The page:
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Japan gov't to review state use of Line app over personal information fears

The Line app logo
Prime Minister Yoshihide Suga (Mainichi)

In response to concerns that personal information belonging to users of free messaging app Line was accessible to a Chinese affiliate firm, Prime Minister Yoshihide Suga revealed that the government's use of the app is under investigation, during a March 19 House of Councillors budget committee session.

    The Ministry of Internal Affairs and Communications and the Ministry of Health, Labor and Welfare are planning to suspend recruitment and opinion gathering activities via Line, and requested local governments across Japan to confirm and report their usage of the app by March 26.

    Some municipalities intend to use the app to facilitate coronavirus vaccine reservations; their operations may now be hindered.

    Prime Minister Suga explained, "In response to this incident, we are reconfirming the current usage of the app." He said the government "is not supposed to handle confidential information" when using Line and other similar services provided by private companies to unspecified numbers of users.

    Chief Cabinet Secretary Katsunobu Kato said at a March 19 press conference that the app's usage status among Cabinet Secretariat officials is under investigation, adding, "Until concerns about management of data including personal information are dispelled, we intend to take measures such as stopping (the use of Line for government business)."

    Internal Affairs and Communications Minister Ryota Takeda also said during the press conference, "The Ministry of Internal Affairs and Communications uses the app for recruitment activities, gathering opinions and responding to inquiries; we plan to suspend its usage."

    Takeda stated, "Local governments are making progress in using the app for services such as day care admission applications, various consultation offers to residents, and reservations for oversized garbage collections." He announced that local governments were asked to confirm and report their usage of the app on March 18.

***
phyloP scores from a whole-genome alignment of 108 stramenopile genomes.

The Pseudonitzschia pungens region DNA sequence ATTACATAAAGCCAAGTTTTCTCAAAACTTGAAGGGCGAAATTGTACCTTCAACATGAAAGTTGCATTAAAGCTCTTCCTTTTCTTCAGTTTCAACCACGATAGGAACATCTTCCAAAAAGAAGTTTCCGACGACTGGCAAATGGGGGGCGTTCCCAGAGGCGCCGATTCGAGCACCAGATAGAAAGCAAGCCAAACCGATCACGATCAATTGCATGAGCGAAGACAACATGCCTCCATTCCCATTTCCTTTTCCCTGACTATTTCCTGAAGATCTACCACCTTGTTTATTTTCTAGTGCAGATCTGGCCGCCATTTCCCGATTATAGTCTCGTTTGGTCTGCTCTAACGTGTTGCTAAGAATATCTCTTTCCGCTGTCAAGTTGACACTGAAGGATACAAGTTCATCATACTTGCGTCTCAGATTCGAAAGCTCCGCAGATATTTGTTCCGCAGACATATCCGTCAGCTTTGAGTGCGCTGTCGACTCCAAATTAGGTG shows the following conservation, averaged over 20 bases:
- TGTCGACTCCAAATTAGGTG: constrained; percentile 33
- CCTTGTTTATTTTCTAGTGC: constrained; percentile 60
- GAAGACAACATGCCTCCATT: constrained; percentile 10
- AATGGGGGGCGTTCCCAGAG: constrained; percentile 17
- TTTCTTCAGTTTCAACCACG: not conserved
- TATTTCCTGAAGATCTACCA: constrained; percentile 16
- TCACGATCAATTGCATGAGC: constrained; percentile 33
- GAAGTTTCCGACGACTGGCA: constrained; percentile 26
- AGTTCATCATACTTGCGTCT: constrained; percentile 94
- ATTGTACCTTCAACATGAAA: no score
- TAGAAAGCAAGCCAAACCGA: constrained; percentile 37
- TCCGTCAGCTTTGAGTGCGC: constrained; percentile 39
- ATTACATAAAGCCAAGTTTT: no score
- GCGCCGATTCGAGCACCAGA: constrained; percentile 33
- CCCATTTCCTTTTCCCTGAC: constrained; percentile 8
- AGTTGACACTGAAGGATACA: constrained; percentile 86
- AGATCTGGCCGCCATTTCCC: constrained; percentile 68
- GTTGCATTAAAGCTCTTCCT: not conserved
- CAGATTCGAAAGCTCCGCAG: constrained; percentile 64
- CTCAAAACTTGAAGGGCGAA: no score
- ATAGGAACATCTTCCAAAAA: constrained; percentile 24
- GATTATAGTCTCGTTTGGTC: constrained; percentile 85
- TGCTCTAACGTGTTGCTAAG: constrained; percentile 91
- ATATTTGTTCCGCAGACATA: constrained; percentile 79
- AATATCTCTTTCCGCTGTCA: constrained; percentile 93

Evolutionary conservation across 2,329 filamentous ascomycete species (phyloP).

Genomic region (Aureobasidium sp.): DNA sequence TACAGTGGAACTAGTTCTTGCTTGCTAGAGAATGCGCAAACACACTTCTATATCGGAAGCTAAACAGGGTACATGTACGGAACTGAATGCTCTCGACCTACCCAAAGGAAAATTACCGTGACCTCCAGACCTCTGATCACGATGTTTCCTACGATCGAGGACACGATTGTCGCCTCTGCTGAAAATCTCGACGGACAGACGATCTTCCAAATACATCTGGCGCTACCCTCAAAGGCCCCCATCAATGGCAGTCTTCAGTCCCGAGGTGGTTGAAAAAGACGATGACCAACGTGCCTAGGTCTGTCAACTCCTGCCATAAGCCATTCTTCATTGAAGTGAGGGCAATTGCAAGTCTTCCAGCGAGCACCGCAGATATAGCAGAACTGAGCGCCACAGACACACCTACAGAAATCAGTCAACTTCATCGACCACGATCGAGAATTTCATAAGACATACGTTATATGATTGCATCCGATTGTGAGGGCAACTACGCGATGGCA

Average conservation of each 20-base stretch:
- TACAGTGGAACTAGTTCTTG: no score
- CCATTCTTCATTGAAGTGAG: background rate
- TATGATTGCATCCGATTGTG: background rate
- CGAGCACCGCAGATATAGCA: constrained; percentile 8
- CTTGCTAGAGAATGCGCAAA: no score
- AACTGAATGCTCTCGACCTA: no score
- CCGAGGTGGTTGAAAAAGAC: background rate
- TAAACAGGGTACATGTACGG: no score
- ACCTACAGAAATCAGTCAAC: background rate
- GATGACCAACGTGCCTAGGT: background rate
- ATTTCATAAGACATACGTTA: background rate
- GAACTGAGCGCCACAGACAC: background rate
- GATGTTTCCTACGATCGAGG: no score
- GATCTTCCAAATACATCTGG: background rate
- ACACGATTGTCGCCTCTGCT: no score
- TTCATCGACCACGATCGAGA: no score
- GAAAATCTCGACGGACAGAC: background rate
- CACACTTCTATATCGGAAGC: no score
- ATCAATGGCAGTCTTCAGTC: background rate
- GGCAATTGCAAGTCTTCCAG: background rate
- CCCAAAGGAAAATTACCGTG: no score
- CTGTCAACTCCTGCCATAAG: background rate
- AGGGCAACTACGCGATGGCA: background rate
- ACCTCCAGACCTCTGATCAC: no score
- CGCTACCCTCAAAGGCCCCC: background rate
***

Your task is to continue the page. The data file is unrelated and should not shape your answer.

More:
In response to the ministry's handling of the issue, the Osaka Municipal Government decided on March 19 to temporarily halt a Line-based service offering consultations on bullying and other problems. A similar service to prevent abuse, scheduled for launch in May, will also have its start postponed.

    Osaka Mayor Ichiro Matsui said, "If the content of the consultations leaks, it will violate human rights. Therefore, we intend to consider reviewing the app's usage."

    Ruling Liberal Democratic Party (LDP) policy chief Hakubun Shimomura pointed out at a March 19 party convention, "The problem cannot be overlooked as the majority of the public and many local governments use the app."

    Shunichi Yamaguchi, chairperson of the LDP's Research Commission on Info-Communications Strategy, expressed concern that "local governments across Japan are using the app for public services, and some are even starting to employ it in coronavirus vaccine-related matters."

    (Japanese original by Kei Sato, Political News Department, Yusuke Matsukura and Tsuyoshi Goto, Business News Department, and Hirokage Tabata, Osaka Science & Environment News Department)

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